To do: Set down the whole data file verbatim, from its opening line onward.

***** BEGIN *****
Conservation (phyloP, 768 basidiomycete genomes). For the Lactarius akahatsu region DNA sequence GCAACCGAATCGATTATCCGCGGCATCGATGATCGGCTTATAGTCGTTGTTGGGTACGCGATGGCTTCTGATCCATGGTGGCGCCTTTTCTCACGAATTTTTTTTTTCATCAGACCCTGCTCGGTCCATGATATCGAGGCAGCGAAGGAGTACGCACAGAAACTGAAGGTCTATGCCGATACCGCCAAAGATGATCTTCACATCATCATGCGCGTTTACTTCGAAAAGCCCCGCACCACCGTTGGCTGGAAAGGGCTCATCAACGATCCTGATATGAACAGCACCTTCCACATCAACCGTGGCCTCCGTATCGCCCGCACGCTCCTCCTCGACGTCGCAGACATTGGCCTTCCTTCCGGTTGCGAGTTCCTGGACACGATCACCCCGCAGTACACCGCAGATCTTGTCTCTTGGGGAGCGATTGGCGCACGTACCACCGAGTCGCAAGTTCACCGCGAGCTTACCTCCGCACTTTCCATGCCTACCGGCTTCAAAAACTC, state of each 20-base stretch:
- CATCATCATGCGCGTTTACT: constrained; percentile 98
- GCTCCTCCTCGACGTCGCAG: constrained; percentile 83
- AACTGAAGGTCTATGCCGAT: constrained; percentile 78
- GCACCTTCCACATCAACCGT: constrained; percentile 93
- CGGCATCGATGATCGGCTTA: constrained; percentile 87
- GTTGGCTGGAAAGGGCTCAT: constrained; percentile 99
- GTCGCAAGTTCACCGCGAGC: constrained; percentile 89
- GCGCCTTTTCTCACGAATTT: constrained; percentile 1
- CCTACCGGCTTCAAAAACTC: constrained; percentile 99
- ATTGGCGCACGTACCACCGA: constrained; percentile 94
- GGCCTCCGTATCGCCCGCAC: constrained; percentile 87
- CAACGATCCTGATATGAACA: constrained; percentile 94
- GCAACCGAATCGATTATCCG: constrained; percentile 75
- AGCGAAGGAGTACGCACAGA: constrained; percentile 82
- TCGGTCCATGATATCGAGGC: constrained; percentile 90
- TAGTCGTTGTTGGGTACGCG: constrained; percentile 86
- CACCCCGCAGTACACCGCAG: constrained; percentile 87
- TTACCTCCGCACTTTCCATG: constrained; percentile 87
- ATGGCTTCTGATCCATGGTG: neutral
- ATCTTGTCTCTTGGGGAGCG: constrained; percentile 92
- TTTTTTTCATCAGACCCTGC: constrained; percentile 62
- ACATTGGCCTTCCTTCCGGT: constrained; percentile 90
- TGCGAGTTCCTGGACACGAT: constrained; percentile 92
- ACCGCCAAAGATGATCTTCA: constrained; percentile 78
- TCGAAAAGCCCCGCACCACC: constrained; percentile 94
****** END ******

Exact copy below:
Conservation (phyloP, 768 basidiomycete genomes). For the Lactarius akahatsu region DNA sequence GCAACCGAATCGATTATCCGCGGCATCGATGATCGGCTTATAGTCGTTGTTGGGTACGCGATGGCTTCTGATCCATGGTGGCGCCTTTTCTCACGAATTTTTTTTTTCATCAGACCCTGCTCGGTCCATGATATCGAGGCAGCGAAGGAGTACGCACAGAAACTGAAGGTCTATGCCGATACCGCCAAAGATGATCTTCACATCATCATGCGCGTTTACTTCGAAAAGCCCCGCACCACCGTTGGCTGGAAAGGGCTCATCAACGATCCTGATATGAACAGCACCTTCCACATCAACCGTGGCCTCCGTATCGCCCGCACGCTCCTCCTCGACGTCGCAGACATTGGCCTTCCTTCCGGTTGCGAGTTCCTGGACACGATCACCCCGCAGTACACCGCAGATCTTGTCTCTTGGGGAGCGATTGGCGCACGTACCACCGAGTCGCAAGTTCACCGCGAGCTTACCTCCGCACTTTCCATGCCTACCGGCTTCAAAAACTC, state of each 20-base stretch:
- CATCATCATGCGCGTTTACT: constrained; percentile 98
- GCTCCTCCTCGACGTCGCAG: constrained; percentile 83
- AACTGAAGGTCTATGCCGAT: constrained; percentile 78
- GCACCTTCCACATCAACCGT: constrained; percentile 93
- CGGCATCGATGATCGGCTTA: constrained; percentile 87
- GTTGGCTGGAAAGGGCTCAT: constrained; percentile 99
- GTCGCAAGTTCACCGCGAGC: constrained; percentile 89
- GCGCCTTTTCTCACGAATTT: constrained; percentile 1
- CCTACCGGCTTCAAAAACTC: constrained; percentile 99
- ATTGGCGCACGTACCACCGA: constrained; percentile 94
- GGCCTCCGTATCGCCCGCAC: constrained; percentile 87
- CAACGATCCTGATATGAACA: constrained; percentile 94
- GCAACCGAATCGATTATCCG: constrained; percentile 75
- AGCGAAGGAGTACGCACAGA: constrained; percentile 82
- TCGGTCCATGATATCGAGGC: constrained; percentile 90
- TAGTCGTTGTTGGGTACGCG: constrained; percentile 86
- CACCCCGCAGTACACCGCAG: constrained; percentile 87
- TTACCTCCGCACTTTCCATG: constrained; percentile 87
- ATGGCTTCTGATCCATGGTG: neutral
- ATCTTGTCTCTTGGGGAGCG: constrained; percentile 92
- TTTTTTTCATCAGACCCTGC: constrained; percentile 62
- ACATTGGCCTTCCTTCCGGT: constrained; percentile 90
- TGCGAGTTCCTGGACACGAT: constrained; percentile 92
- ACCGCCAAAGATGATCTTCA: constrained; percentile 78
- TCGAAAAGCCCCGCACCACC: constrained; percentile 94